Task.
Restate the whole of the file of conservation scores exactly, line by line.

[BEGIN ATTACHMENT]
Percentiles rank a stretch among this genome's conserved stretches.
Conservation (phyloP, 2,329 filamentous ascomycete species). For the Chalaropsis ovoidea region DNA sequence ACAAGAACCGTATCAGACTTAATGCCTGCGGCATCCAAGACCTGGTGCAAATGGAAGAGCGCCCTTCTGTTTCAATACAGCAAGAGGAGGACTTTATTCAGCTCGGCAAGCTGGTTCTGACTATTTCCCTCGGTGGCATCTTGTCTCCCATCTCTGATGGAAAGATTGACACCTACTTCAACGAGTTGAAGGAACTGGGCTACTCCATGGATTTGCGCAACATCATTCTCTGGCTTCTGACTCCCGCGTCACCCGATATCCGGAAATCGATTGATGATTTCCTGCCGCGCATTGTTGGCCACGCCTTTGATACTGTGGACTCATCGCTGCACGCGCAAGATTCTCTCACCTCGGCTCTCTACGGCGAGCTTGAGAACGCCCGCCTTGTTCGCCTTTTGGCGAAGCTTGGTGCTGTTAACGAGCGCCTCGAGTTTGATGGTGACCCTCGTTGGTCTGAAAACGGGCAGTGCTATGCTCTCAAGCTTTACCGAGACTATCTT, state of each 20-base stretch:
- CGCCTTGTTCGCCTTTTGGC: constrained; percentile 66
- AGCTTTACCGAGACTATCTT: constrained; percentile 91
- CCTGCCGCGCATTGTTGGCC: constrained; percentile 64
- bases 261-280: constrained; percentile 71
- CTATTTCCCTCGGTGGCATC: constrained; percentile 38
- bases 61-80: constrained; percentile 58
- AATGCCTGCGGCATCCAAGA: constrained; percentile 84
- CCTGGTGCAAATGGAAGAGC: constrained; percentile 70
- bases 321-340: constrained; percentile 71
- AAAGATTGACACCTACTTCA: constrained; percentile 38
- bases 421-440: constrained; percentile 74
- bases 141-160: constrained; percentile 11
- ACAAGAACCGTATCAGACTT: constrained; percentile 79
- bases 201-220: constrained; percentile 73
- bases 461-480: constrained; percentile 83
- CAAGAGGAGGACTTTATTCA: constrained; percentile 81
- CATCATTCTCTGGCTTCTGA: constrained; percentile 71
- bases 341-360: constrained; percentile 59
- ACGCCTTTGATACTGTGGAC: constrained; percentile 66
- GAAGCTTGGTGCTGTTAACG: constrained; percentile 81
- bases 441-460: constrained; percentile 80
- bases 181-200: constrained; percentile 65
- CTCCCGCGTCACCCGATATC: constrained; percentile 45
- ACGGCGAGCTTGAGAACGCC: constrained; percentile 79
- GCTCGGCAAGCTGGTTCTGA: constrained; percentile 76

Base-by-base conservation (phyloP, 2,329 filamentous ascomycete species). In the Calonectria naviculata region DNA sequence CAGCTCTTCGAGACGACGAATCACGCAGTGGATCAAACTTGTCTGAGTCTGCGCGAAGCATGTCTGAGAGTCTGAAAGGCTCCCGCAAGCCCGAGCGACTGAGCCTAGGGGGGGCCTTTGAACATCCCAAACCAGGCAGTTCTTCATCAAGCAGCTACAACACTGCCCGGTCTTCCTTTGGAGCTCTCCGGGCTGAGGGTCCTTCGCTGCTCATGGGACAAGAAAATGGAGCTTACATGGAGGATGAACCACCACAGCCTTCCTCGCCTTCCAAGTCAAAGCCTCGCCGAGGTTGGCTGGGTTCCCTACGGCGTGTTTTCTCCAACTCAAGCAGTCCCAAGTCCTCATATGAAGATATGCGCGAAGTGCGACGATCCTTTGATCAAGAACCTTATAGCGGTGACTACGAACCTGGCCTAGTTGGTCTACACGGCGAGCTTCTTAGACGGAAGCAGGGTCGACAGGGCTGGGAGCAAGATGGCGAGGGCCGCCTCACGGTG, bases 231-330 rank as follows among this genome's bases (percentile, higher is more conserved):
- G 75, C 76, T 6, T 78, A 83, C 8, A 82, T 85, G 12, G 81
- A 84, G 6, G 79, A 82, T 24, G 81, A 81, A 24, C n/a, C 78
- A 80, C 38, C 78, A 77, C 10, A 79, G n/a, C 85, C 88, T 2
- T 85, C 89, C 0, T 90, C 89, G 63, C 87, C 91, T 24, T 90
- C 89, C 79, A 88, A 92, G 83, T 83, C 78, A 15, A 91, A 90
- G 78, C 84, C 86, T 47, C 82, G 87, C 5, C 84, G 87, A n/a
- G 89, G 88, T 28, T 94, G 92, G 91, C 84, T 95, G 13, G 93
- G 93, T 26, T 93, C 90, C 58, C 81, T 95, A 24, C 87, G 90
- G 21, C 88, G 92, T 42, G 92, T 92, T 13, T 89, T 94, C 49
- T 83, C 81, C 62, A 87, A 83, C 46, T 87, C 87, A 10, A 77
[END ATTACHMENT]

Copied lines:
Percentiles rank a stretch among this genome's conserved stretches.
Conservation (phyloP, 2,329 filamentous ascomycete species). For the Chalaropsis ovoidea region DNA sequence ACAAGAACCGTATCAGACTTAATGCCTGCGGCATCCAAGACCTGGTGCAAATGGAAGAGCGCCCTTCTGTTTCAATACAGCAAGAGGAGGACTTTATTCAGCTCGGCAAGCTGGTTCTGACTATTTCCCTCGGTGGCATCTTGTCTCCCATCTCTGATGGAAAGATTGACACCTACTTCAACGAGTTGAAGGAACTGGGCTACTCCATGGATTTGCGCAACATCATTCTCTGGCTTCTGACTCCCGCGTCACCCGATATCCGGAAATCGATTGATGATTTCCTGCCGCGCATTGTTGGCCACGCCTTTGATACTGTGGACTCATCGCTGCACGCGCAAGATTCTCTCACCTCGGCTCTCTACGGCGAGCTTGAGAACGCCCGCCTTGTTCGCCTTTTGGCGAAGCTTGGTGCTGTTAACGAGCGCCTCGAGTTTGATGGTGACCCTCGTTGGTCTGAAAACGGGCAGTGCTATGCTCTCAAGCTTTACCGAGACTATCTT, state of each 20-base stretch:
- CGCCTTGTTCGCCTTTTGGC: constrained; percentile 66
- AGCTTTACCGAGACTATCTT: constrained; percentile 91
- CCTGCCGCGCATTGTTGGCC: constrained; percentile 64
- bases 261-280: constrained; percentile 71
- CTATTTCCCTCGGTGGCATC: constrained; percentile 38
- bases 61-80: constrained; percentile 58
- AATGCCTGCGGCATCCAAGA: constrained; percentile 84
- CCTGGTGCAAATGGAAGAGC: constrained; percentile 70
- bases 321-340: constrained; percentile 71
- AAAGATTGACACCTACTTCA: constrained; percentile 38
- bases 421-440: constrained; percentile 74
- bases 141-160: constrained; percentile 11
- ACAAGAACCGTATCAGACTT: constrained; percentile 79
- bases 201-220: constrained; percentile 73
- bases 461-480: constrained; percentile 83
- CAAGAGGAGGACTTTATTCA: constrained; percentile 81
- CATCATTCTCTGGCTTCTGA: constrained; percentile 71
- bases 341-360: constrained; percentile 59
- ACGCCTTTGATACTGTGGAC: constrained; percentile 66
- GAAGCTTGGTGCTGTTAACG: constrained; percentile 81
- bases 441-460: constrained; percentile 80
- bases 181-200: constrained; percentile 65
- CTCCCGCGTCACCCGATATC: constrained; percentile 45
- ACGGCGAGCTTGAGAACGCC: constrained; percentile 79
- GCTCGGCAAGCTGGTTCTGA: constrained; percentile 76

Base-by-base conservation (phyloP, 2,329 filamentous ascomycete species). In the Calonectria naviculata region DNA sequence CAGCTCTTCGAGACGACGAATCACGCAGTGGATCAAACTTGTCTGAGTCTGCGCGAAGCATGTCTGAGAGTCTGAAAGGCTCCCGCAAGCCCGAGCGACTGAGCCTAGGGGGGGCCTTTGAACATCCCAAACCAGGCAGTTCTTCATCAAGCAGCTACAACACTGCCCGGTCTTCCTTTGGAGCTCTCCGGGCTGAGGGTCCTTCGCTGCTCATGGGACAAGAAAATGGAGCTTACATGGAGGATGAACCACCACAGCCTTCCTCGCCTTCCAAGTCAAAGCCTCGCCGAGGTTGGCTGGGTTCCCTACGGCGTGTTTTCTCCAACTCAAGCAGTCCCAAGTCCTCATATGAAGATATGCGCGAAGTGCGACGATCCTTTGATCAAGAACCTTATAGCGGTGACTACGAACCTGGCCTAGTTGGTCTACACGGCGAGCTTCTTAGACGGAAGCAGGGTCGACAGGGCTGGGAGCAAGATGGCGAGGGCCGCCTCACGGTG, bases 231-330 rank as follows among this genome's bases (percentile, higher is more conserved):
- G 75, C 76, T 6, T 78, A 83, C 8, A 82, T 85, G 12, G 81
- A 84, G 6, G 79, A 82, T 24, G 81, A 81, A 24, C n/a, C 78
- A 80, C 38, C 78, A 77, C 10, A 79, G n/a, C 85, C 88, T 2
- T 85, C 89, C 0, T 90, C 89, G 63, C 87, C 91, T 24, T 90
- C 89, C 79, A 88, A 92, G 83, T 83, C 78, A 15, A 91, A 90
- G 78, C 84, C 86, T 47, C 82, G 87, C 5, C 84, G 87, A n/a
- G 89, G 88, T 28, T 94, G 92, G 91, C 84, T 95, G 13, G 93
- G 93, T 26, T 93, C 90, C 58, C 81, T 95, A 24, C 87, G 90
- G 21, C 88, G 92, T 42, G 92, T 92, T 13, T 89, T 94, C 49
- T 83, C 81, C 62, A 87, A 83, C 46, T 87, C 87, A 10, A 77